There are in Scripture many beautiful descriptions of heaven, but none more interesting than that contained in the words before us.

The day of judgment is here called “the revelation of Jesus Christ”

[Jesus Christ was revealed in the first promise that was made to mana. He was also exhibited in the sacrifices which Abel offered b. In successive ages he was made known in clearer prophecies, and typified by various ordinances of the Jewish rituala. In process of time he was personally "manifested in human flesh," and shewed himself to be the Son of God by most irrefragable proofs. In the preaching of his

a Gen. ii. 15.

b Heb. xi. 4. and xii. 24. c Gen. xxi. 18. and Isai. liii. 4, 5, 11. d Compare Exod. xii. 5. with 1 Pet. i. 19. o Acts ii. 22. Rom. i. 4.

Gospel he was yet more fully revealed. The glory of God as shining in his face is most transcendently displayed'; still however “ we see him as yet only through a glass darkly." But in the last day he will appear in all his majesty and gloryh: he will “ be revealed from heaven, with his mighty angels, in flaming fire.” His enemies, no less than his friends, will then see him to be “King of kings, and Lord of lords."] In that day, “grace will be brought unto us”—

[Grace and glory are sometimes used as synonymous terms in Scripturek ; indeed, grace is glory begun, and glory is grace consummated.

The spiritual blessings which God bestows, appear now to be the gifts of gracel; but how much more shall we acknowledge the glories of heaven to be so ! How shall we marvel at the goodness of God in all his dealings towards us! How shall we adore his wisdom, even in the darkest of his dispensations. How shall we stand amazed that we were saved, while so many others were lost! Surely, “ when the top-stone is brought forth, we shall cry, Grace, grace, unto it m." All this felicity “shall be brought unto us" openly, and in rich abundance. Now, the grace imparted to us is small, though “sufficient for us ;" and the consolations vouchsafed unto us, are known only to ourselves. But in that day the kingdom will be given us in the presence of the whole universe n; and our happiness shall be commensurate with our capacities and desires. What we partake of now, we obtain by diligent pursuit. What we receive then, shall be " brought unto us" freely by the hand of Jesus himself.]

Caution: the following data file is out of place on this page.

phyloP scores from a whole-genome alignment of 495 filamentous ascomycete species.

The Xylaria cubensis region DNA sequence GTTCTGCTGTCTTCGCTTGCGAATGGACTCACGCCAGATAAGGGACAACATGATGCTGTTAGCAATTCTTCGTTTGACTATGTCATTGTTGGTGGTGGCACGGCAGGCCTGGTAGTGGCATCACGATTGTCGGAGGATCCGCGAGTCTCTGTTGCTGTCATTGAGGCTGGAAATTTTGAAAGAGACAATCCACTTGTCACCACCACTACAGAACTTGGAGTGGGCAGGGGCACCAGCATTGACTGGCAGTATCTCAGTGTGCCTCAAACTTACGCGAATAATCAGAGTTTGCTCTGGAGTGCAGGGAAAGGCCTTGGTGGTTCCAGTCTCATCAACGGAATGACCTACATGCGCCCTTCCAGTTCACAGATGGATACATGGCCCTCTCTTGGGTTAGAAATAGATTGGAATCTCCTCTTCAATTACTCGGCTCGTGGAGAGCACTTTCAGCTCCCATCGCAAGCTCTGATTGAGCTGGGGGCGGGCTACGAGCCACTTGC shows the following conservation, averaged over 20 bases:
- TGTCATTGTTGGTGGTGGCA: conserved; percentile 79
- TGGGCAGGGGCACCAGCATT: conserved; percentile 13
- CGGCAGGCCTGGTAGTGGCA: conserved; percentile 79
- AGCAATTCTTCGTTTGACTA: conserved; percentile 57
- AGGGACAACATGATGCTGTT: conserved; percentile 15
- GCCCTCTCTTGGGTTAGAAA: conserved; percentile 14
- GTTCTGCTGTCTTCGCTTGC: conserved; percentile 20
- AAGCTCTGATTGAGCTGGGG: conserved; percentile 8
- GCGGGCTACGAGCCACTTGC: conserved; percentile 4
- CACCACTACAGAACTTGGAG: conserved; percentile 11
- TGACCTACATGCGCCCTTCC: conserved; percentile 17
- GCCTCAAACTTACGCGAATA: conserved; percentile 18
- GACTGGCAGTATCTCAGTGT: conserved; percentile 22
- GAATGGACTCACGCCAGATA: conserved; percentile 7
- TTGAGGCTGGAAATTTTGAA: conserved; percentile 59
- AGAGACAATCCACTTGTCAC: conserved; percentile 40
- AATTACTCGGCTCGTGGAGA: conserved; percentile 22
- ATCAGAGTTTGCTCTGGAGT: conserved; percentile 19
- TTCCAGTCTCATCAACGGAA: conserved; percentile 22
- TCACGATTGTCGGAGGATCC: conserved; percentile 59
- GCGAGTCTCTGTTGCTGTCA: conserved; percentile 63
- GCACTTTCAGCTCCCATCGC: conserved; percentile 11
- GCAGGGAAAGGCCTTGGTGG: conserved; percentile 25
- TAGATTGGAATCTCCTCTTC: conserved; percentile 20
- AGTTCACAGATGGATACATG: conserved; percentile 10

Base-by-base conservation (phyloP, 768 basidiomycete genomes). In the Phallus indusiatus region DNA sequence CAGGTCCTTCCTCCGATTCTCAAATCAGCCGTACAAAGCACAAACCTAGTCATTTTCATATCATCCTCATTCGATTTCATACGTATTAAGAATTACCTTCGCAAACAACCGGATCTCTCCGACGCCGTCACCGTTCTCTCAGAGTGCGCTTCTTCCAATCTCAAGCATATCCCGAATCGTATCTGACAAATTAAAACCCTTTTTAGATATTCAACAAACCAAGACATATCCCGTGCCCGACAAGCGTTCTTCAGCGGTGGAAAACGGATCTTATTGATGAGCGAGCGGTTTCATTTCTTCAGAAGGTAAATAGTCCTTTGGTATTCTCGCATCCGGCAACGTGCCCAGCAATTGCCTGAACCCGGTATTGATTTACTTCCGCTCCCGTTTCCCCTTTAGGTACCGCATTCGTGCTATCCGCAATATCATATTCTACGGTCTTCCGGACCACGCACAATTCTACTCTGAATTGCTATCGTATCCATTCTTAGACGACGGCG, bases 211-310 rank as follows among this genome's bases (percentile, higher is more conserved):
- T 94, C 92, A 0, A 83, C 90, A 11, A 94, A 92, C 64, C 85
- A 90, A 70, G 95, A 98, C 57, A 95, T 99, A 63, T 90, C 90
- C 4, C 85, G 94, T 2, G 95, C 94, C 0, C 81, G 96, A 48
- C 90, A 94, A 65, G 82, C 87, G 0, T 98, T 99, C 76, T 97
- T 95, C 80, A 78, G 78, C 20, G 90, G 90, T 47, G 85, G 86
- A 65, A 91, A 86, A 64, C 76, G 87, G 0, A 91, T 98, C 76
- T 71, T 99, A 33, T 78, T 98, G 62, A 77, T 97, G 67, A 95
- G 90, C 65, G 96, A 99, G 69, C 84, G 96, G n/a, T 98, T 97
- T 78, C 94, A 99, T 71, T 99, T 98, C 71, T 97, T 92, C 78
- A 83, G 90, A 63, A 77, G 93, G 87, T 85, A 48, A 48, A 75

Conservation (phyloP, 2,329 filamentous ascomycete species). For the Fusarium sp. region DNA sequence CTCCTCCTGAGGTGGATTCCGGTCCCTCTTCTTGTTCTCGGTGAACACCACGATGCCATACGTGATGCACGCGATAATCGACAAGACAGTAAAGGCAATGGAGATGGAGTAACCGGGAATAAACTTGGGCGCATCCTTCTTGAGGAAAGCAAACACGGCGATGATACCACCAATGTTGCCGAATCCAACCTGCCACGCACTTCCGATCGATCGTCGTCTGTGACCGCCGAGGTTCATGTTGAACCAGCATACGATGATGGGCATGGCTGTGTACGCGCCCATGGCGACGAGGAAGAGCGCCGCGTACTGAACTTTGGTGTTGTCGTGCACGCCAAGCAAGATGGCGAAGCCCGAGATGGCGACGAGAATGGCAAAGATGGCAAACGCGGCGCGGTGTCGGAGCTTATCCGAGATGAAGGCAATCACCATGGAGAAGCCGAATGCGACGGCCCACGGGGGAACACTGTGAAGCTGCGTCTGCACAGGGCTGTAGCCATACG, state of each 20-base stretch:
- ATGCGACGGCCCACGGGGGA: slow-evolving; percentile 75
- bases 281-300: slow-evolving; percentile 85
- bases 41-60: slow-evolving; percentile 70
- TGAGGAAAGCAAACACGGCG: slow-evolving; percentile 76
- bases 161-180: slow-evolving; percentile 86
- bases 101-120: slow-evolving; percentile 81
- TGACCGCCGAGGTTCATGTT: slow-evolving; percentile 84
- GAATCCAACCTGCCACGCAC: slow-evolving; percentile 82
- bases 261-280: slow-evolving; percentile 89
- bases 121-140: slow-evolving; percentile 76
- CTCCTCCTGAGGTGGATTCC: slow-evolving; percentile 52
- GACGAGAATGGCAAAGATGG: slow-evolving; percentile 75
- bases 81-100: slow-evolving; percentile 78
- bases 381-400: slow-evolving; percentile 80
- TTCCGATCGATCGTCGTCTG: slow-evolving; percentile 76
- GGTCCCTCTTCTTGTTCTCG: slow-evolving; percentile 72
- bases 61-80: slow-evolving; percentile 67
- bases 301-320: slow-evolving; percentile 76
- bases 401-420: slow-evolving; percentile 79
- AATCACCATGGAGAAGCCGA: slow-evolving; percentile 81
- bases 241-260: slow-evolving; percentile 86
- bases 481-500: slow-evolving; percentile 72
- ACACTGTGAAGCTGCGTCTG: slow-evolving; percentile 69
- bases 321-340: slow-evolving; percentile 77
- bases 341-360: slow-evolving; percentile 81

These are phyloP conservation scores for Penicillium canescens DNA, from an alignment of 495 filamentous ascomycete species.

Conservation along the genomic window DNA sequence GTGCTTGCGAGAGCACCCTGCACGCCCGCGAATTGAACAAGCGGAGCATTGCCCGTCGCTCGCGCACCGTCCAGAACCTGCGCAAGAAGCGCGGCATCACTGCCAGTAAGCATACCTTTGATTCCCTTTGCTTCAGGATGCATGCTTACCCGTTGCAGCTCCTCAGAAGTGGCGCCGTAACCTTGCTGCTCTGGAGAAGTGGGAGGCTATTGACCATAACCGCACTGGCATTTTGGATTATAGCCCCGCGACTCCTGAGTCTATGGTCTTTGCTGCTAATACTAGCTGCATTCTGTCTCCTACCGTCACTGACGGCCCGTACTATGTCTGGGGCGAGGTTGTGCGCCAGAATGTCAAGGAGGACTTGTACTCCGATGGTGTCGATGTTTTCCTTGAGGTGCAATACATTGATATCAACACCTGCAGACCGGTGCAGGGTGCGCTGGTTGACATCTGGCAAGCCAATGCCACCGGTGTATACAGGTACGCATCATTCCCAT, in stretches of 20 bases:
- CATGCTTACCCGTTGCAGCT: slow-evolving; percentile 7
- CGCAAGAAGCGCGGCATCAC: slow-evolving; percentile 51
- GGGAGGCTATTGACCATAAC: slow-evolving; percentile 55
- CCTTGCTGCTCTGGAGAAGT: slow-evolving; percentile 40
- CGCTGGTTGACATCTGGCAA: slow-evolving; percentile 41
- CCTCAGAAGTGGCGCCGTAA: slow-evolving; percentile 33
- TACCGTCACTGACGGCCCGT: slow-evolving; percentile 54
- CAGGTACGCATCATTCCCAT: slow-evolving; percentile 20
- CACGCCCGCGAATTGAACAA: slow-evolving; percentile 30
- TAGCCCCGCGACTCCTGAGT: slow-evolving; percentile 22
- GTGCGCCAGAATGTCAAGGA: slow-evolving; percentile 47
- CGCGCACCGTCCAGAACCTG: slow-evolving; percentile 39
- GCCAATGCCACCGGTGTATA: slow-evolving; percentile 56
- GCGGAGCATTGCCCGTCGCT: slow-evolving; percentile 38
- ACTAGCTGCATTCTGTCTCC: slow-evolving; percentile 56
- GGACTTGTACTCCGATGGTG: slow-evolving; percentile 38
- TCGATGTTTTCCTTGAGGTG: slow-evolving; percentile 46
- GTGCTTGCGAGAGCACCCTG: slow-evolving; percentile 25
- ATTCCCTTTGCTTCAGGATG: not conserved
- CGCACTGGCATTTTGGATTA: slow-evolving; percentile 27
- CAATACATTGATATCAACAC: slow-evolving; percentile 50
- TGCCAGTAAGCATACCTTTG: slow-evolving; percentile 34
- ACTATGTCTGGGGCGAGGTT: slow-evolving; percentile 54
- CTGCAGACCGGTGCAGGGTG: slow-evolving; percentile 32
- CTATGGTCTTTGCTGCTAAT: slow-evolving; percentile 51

In the meantime it becomes us to seek it with all earnestness. II. In what manner we ought to seek it

The directions given by the Apostle are very suitable and instructive

He recommends to us three things : 1. Activity of mind

[The Jews were accustomed to wear long garments; these they girded about their loins, when it was needful to use expedition'. By this figure, familiar to them, the Apostle represents our duty. Our minds are dissipated by ten thousand vanities, and our affections, for the most part, flow loosely round us, but our thoughts and desires should be carefully gathered in. We should pray, like David, Unite my heart to fear thy name P." Heaven is not to be sought with a divided heart. Earthly affections would impede our progress, as flowing garments in a race: the prophet compares them to an incumbrance of thick clay upon the feetl. We should therefore gird up the loins of our mind,” and “ give all diligence to make our calling and election sure.”] 2. Sobriety of manners

1 2 Cor. iv. 6.
i 2 Thess. i. 7, 8.
1 Eph. ii. 7, 8.
o Luke xii. 35–37.

& 1 Cor. xiii. 12. h Matt. xxv. 31.

2 Cor. iii. 18. compared with the text. m Zech. iy. 7.

n Matt. xxv. 32, 34.

[Sobriety, in the scripture use of the term, means moderation. Excessive cares, and inordinate attachments, are very unfavourable to the soul: they so engross the mind with present things, as to draw it away from those which are eternal. We cannot therefore too carefully watch against these evils. We should endeavour to be “dying daily” to the world. We should be as one crucified to it; and it, as one crucified to us". This is the state and character of every true Christians; and we must attain it, if we would successfully pursue the one thing needful.] 3. Steadfastness of faith

[Faith respects the certainty of the promises; and hope, the accomplishment. Now, our faith is apt to waver, and our hope, to languish. Temptations often allure us to forego our interest in heavenly things, and unbelief would often persuade us that we have no part or lot in them. But we must be careful never to be moved away from the hope of the Gospelt. Hope is the very anchor of the soul, that must keep us steadfast in this tempestuous worldu. We must “ therefore hold fast our confidence and the rejoicing of our hope firm to the end x." The nearer we come to the prize, the more earnest should be our expectation of it. If our conflicts be many, we should, even against hope, believe in hopey. The proper disposition of our souls is well described by the Apostles

?; and it is to persons of this description only, that Christ's appearance will be a source of joya.] ADDRESS

1. Those who are only nominal Christians

[Your loins indeed are girt, but it is for the pursuit of earthly objects. Instead of having your souls engrossed with heavenly things, you are perfectly indifferent towards them. As for your hopes they extend to nothing but what relates to

p Ps. lxxxvi. 11.
s Gal. v. 24.
x Heb. iii. 6.
a Heb, ix. 28.

q Hab. ii. 6.
t Col. i. 23.
y Rom. iv. 18.

r Gal. vi. 14.
u Heb. vi. 19.
2 2 Pet. iii. 12.